Wednesday, November 11, 2009

NaNoWriMo'09, Words 8233-8712

William Bentler was a father of seven, and a writer. This was how, and the order in which, he identified himself.

William was writing. Half-an-hour ago, after wiping up toothpaste spray and soapy water from the kiddy sink and mirror, and making sure the lights were out in most of his house, he had entered his study to do his second job. He had spent about twenty-five minutes thinking and five minutes writing. William was thinking when a door slam interrupted the process.

A few seconds later, the study door swung open.

"Hi, Dad!" shouted Jeffrey, who had not yet developed an indoor voice.

"Not sleepy, Jeffrey?"

"No. And Terrence kicked me out again."

"Were you teasing him, again?" asked William, looking seriously at Jeffrey.

"No, I wasn't! But I wasn't sleepy, and I was talking a little."

William smiled at Jeffrey's "a little." "Well," he said, "you'd better stay here until you are sleepy, then." Jeffrey hopped nimbly up onto the study's second chair, and began to spin it. William looked at his free, uninhibited, confident child, thought about what he had just been thinking about, and felt sad.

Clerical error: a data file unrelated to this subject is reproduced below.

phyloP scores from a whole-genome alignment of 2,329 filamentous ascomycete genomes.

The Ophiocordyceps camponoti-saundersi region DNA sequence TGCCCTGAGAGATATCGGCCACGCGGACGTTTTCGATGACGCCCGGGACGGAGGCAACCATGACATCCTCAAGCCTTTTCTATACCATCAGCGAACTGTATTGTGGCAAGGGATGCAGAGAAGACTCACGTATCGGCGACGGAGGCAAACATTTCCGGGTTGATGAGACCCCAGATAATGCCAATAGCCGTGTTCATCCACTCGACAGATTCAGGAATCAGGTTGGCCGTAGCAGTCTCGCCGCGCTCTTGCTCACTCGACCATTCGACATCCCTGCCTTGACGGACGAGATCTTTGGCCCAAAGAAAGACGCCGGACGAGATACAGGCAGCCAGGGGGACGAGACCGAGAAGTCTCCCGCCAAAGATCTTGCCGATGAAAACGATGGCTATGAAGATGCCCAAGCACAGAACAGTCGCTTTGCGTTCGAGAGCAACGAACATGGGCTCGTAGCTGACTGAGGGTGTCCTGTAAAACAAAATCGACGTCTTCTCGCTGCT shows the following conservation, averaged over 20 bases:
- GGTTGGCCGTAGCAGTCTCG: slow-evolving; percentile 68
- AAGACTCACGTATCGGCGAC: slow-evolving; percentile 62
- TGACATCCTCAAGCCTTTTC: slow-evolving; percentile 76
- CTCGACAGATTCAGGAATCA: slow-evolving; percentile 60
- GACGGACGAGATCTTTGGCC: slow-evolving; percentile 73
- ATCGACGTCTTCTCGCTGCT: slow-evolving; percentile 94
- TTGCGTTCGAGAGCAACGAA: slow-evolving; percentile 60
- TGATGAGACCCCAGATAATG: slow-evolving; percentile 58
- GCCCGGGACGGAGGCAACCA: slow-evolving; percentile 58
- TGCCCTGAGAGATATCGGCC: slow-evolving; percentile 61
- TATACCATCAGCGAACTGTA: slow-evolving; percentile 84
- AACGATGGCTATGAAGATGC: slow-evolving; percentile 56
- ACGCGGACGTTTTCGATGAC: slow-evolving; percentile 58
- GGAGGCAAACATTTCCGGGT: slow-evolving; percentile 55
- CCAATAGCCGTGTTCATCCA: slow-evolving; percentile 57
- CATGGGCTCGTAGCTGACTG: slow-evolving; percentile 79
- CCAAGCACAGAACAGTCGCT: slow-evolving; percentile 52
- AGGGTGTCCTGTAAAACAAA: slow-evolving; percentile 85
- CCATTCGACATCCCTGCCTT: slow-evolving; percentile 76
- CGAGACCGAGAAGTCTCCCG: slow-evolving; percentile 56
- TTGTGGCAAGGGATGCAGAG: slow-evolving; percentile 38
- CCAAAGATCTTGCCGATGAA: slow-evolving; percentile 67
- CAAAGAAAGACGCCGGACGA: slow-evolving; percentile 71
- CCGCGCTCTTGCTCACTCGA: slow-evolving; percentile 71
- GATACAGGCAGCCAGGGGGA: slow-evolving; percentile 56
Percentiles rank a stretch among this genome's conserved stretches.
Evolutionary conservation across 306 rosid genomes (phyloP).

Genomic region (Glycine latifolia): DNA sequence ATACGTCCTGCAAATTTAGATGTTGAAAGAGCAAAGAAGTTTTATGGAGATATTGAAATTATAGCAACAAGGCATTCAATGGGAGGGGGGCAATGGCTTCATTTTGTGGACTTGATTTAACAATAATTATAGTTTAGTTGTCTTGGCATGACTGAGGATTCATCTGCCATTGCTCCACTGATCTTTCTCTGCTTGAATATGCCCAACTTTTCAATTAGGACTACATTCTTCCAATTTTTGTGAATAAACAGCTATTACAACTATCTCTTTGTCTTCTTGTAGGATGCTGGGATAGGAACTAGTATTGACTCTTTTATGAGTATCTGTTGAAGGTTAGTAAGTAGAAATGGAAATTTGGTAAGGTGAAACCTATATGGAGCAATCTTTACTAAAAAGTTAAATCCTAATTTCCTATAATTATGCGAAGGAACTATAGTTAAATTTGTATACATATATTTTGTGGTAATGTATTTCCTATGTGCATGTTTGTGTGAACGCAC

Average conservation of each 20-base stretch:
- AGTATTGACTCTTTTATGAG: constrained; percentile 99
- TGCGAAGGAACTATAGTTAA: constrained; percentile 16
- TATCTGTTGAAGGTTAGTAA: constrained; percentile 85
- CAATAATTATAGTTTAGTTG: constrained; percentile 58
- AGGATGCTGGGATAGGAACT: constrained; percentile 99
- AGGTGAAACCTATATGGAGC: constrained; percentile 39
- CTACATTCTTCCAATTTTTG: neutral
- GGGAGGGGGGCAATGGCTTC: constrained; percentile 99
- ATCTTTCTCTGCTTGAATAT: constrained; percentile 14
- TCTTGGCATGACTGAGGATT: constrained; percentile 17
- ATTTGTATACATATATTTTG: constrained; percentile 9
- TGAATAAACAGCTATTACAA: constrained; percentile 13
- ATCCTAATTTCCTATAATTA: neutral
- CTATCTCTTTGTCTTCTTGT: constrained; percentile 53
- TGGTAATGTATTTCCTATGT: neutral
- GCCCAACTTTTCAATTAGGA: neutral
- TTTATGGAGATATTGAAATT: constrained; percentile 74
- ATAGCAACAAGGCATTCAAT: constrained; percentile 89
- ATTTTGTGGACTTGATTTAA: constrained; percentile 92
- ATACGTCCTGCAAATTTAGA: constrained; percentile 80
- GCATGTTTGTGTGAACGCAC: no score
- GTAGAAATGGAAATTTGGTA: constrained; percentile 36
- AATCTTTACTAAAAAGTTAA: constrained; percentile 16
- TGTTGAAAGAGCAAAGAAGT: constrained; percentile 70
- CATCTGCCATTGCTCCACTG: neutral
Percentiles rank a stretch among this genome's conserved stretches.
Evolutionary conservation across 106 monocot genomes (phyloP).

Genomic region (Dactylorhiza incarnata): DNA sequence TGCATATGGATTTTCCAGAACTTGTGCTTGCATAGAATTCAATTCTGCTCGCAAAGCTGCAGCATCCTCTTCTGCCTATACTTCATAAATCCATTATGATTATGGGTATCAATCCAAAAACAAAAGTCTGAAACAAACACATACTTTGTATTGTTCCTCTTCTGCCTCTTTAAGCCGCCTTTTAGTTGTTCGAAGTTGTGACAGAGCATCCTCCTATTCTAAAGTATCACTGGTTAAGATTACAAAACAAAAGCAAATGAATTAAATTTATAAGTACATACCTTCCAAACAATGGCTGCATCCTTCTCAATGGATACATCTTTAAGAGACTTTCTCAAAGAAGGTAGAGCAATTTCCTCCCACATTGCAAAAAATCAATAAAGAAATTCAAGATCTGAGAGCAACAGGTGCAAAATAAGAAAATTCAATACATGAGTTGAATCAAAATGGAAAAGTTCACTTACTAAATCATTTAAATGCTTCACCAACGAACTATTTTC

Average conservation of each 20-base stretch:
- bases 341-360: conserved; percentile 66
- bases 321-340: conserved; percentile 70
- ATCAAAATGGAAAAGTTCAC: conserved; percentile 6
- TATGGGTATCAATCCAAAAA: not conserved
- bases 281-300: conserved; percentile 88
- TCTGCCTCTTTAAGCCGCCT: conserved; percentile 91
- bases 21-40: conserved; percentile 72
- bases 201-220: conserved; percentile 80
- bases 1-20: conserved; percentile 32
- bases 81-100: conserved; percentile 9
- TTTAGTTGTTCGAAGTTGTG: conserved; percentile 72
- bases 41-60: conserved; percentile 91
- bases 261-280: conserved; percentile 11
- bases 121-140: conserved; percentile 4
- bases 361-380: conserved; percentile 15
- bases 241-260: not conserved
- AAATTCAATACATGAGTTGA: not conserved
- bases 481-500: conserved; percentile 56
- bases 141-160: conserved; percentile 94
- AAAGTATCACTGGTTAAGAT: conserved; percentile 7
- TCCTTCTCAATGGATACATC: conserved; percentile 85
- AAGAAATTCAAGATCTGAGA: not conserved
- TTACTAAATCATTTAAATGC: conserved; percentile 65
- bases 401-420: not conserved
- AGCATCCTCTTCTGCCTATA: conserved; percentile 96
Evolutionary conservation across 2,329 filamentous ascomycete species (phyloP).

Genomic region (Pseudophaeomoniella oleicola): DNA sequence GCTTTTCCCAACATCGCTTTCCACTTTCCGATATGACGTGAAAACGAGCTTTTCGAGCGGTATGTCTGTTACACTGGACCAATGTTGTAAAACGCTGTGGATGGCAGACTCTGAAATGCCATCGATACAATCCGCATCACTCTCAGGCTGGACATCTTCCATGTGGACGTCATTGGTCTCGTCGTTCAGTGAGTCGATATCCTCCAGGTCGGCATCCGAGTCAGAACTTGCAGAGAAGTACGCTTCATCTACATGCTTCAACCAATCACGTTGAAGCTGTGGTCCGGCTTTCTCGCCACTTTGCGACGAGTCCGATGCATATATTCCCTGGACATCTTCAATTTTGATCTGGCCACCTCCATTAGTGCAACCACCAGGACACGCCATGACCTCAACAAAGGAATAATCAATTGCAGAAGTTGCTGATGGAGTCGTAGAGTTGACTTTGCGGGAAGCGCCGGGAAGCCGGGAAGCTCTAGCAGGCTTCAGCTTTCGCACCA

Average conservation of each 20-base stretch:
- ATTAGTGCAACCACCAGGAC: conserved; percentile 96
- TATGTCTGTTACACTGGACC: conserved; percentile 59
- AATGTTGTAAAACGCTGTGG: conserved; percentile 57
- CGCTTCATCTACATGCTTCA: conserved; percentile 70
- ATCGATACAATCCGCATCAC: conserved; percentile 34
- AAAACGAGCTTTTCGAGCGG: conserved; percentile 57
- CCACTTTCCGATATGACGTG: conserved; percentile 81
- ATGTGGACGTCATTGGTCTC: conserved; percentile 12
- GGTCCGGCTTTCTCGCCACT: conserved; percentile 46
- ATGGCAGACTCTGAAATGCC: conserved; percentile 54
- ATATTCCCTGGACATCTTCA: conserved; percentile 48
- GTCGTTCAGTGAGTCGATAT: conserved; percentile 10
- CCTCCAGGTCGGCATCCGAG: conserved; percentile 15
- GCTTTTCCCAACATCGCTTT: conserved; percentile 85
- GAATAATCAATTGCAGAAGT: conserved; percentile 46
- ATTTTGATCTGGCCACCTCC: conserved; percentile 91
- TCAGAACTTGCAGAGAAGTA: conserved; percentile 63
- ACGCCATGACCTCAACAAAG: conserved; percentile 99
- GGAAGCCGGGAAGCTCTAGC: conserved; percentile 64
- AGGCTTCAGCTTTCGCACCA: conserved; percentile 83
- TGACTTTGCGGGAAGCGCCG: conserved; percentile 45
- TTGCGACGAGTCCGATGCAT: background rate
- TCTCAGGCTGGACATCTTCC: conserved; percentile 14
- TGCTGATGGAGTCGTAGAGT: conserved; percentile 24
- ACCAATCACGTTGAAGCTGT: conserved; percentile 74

"Are you writing?" inquired Jeffrey.


"Are you scared?"


"When are you going to publish?"

"When I finish. I've only just begun this one."

"What are you writing about?"

"I'm writing another story about Roci."

"Can you tell me?"

William hesitated. "This one is—this one is very sad, Jeffrey. I don't want to make you sad, tonight."

"I'm not a coward," stated Jeffrey.

"Of course you're not," said William, puzzled. "Why would you be a coward?"

"Kerry says nobody reads your articles because they're cowards. She says they don't want to know what's going on, because they'd rather be happy and stupid than knowing and sad. I want to know what's going on. I want to know about Roci."

William made a mental note to himself, to talk to his daughter about the wisdom of badmouthing humanity to a seven-year-old.

"If I don't know, I can't do anything about it," persisted Jeffrey.

"Why don't you tell me what you already know about Roci," suggested William.

"All right," said Jeffrey. "I know . . . "

Two hours later, after carrying a sleeping Jeffrey to his room and checking once more for lights, William returned to his story. It was indeed a very sad story, and William was tired, and suddenly found himself crying a little. William had a vivid imagination; and he was seeing his son and his story's representative Coryan child side-by-side as he worked. He saw light, joy and freedom on one side; darkness, fear and helplessness on the other. He saw that only an accident of birth separated the children, and from there he easily saw Jeffrey in the Coryan child's place, and wept harder and typed faster, far into the night.

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